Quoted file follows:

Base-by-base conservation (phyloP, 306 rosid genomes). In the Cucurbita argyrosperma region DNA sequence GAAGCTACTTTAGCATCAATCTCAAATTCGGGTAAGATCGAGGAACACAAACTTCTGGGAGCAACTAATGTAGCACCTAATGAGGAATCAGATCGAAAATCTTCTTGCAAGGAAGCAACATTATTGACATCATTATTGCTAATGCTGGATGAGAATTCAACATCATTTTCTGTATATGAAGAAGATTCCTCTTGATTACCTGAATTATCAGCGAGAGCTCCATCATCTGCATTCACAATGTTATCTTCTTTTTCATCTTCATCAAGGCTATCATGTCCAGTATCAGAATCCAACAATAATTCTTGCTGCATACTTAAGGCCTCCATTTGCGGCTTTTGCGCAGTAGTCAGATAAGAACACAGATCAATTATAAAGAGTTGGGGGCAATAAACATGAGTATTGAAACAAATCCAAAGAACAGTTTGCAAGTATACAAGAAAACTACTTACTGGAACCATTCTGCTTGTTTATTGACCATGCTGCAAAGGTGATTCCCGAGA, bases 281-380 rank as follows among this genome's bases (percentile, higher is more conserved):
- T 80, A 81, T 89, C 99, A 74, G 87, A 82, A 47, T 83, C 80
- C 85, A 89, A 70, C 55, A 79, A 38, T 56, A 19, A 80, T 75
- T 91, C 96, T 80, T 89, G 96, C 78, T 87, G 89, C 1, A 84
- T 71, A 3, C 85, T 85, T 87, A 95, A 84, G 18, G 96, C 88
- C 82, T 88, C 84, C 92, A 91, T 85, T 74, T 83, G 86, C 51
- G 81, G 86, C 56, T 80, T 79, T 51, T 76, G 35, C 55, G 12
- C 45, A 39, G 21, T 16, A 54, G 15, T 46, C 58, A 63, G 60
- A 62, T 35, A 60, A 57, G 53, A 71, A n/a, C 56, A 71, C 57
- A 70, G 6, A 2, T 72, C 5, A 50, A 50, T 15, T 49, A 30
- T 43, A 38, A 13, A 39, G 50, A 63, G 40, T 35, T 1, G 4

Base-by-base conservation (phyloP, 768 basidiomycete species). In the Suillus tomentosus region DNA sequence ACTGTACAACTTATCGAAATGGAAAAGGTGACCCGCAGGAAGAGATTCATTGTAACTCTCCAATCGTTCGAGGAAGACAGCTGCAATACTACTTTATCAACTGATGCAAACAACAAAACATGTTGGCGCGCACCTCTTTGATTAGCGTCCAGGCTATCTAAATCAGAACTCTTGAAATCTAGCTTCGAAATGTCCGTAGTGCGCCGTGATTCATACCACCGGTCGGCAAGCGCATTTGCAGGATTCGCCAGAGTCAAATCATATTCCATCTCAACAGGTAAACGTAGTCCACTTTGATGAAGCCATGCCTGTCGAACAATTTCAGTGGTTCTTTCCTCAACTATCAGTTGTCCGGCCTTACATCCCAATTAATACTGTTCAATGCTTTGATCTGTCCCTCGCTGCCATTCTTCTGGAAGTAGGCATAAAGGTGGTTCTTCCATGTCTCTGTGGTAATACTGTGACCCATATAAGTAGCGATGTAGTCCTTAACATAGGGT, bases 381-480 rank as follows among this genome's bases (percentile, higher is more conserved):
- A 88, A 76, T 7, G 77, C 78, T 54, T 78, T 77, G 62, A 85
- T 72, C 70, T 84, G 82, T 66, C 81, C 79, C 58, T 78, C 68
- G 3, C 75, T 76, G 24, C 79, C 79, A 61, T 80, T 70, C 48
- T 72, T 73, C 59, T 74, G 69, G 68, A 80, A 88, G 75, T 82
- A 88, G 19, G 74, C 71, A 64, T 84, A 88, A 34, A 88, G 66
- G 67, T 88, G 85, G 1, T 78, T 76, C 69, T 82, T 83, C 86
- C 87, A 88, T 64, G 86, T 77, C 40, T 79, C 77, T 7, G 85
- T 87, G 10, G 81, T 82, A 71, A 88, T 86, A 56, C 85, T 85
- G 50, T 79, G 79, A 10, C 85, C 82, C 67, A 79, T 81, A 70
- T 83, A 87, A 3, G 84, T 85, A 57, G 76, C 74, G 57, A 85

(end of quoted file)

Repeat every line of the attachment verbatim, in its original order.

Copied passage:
Base-by-base conservation (phyloP, 306 rosid genomes). In the Cucurbita argyrosperma region DNA sequence GAAGCTACTTTAGCATCAATCTCAAATTCGGGTAAGATCGAGGAACACAAACTTCTGGGAGCAACTAATGTAGCACCTAATGAGGAATCAGATCGAAAATCTTCTTGCAAGGAAGCAACATTATTGACATCATTATTGCTAATGCTGGATGAGAATTCAACATCATTTTCTGTATATGAAGAAGATTCCTCTTGATTACCTGAATTATCAGCGAGAGCTCCATCATCTGCATTCACAATGTTATCTTCTTTTTCATCTTCATCAAGGCTATCATGTCCAGTATCAGAATCCAACAATAATTCTTGCTGCATACTTAAGGCCTCCATTTGCGGCTTTTGCGCAGTAGTCAGATAAGAACACAGATCAATTATAAAGAGTTGGGGGCAATAAACATGAGTATTGAAACAAATCCAAAGAACAGTTTGCAAGTATACAAGAAAACTACTTACTGGAACCATTCTGCTTGTTTATTGACCATGCTGCAAAGGTGATTCCCGAGA, bases 281-380 rank as follows among this genome's bases (percentile, higher is more conserved):
- T 80, A 81, T 89, C 99, A 74, G 87, A 82, A 47, T 83, C 80
- C 85, A 89, A 70, C 55, A 79, A 38, T 56, A 19, A 80, T 75
- T 91, C 96, T 80, T 89, G 96, C 78, T 87, G 89, C 1, A 84
- T 71, A 3, C 85, T 85, T 87, A 95, A 84, G 18, G 96, C 88
- C 82, T 88, C 84, C 92, A 91, T 85, T 74, T 83, G 86, C 51
- G 81, G 86, C 56, T 80, T 79, T 51, T 76, G 35, C 55, G 12
- C 45, A 39, G 21, T 16, A 54, G 15, T 46, C 58, A 63, G 60
- A 62, T 35, A 60, A 57, G 53, A 71, A n/a, C 56, A 71, C 57
- A 70, G 6, A 2, T 72, C 5, A 50, A 50, T 15, T 49, A 30
- T 43, A 38, A 13, A 39, G 50, A 63, G 40, T 35, T 1, G 4

Base-by-base conservation (phyloP, 768 basidiomycete species). In the Suillus tomentosus region DNA sequence ACTGTACAACTTATCGAAATGGAAAAGGTGACCCGCAGGAAGAGATTCATTGTAACTCTCCAATCGTTCGAGGAAGACAGCTGCAATACTACTTTATCAACTGATGCAAACAACAAAACATGTTGGCGCGCACCTCTTTGATTAGCGTCCAGGCTATCTAAATCAGAACTCTTGAAATCTAGCTTCGAAATGTCCGTAGTGCGCCGTGATTCATACCACCGGTCGGCAAGCGCATTTGCAGGATTCGCCAGAGTCAAATCATATTCCATCTCAACAGGTAAACGTAGTCCACTTTGATGAAGCCATGCCTGTCGAACAATTTCAGTGGTTCTTTCCTCAACTATCAGTTGTCCGGCCTTACATCCCAATTAATACTGTTCAATGCTTTGATCTGTCCCTCGCTGCCATTCTTCTGGAAGTAGGCATAAAGGTGGTTCTTCCATGTCTCTGTGGTAATACTGTGACCCATATAAGTAGCGATGTAGTCCTTAACATAGGGT, bases 381-480 rank as follows among this genome's bases (percentile, higher is more conserved):
- A 88, A 76, T 7, G 77, C 78, T 54, T 78, T 77, G 62, A 85
- T 72, C 70, T 84, G 82, T 66, C 81, C 79, C 58, T 78, C 68
- G 3, C 75, T 76, G 24, C 79, C 79, A 61, T 80, T 70, C 48
- T 72, T 73, C 59, T 74, G 69, G 68, A 80, A 88, G 75, T 82
- A 88, G 19, G 74, C 71, A 64, T 84, A 88, A 34, A 88, G 66
- G 67, T 88, G 85, G 1, T 78, T 76, C 69, T 82, T 83, C 86
- C 87, A 88, T 64, G 86, T 77, C 40, T 79, C 77, T 7, G 85
- T 87, G 10, G 81, T 82, A 71, A 88, T 86, A 56, C 85, T 85
- G 50, T 79, G 79, A 10, C 85, C 82, C 67, A 79, T 81, A 70
- T 83, A 87, A 3, G 84, T 85, A 57, G 76, C 74, G 57, A 85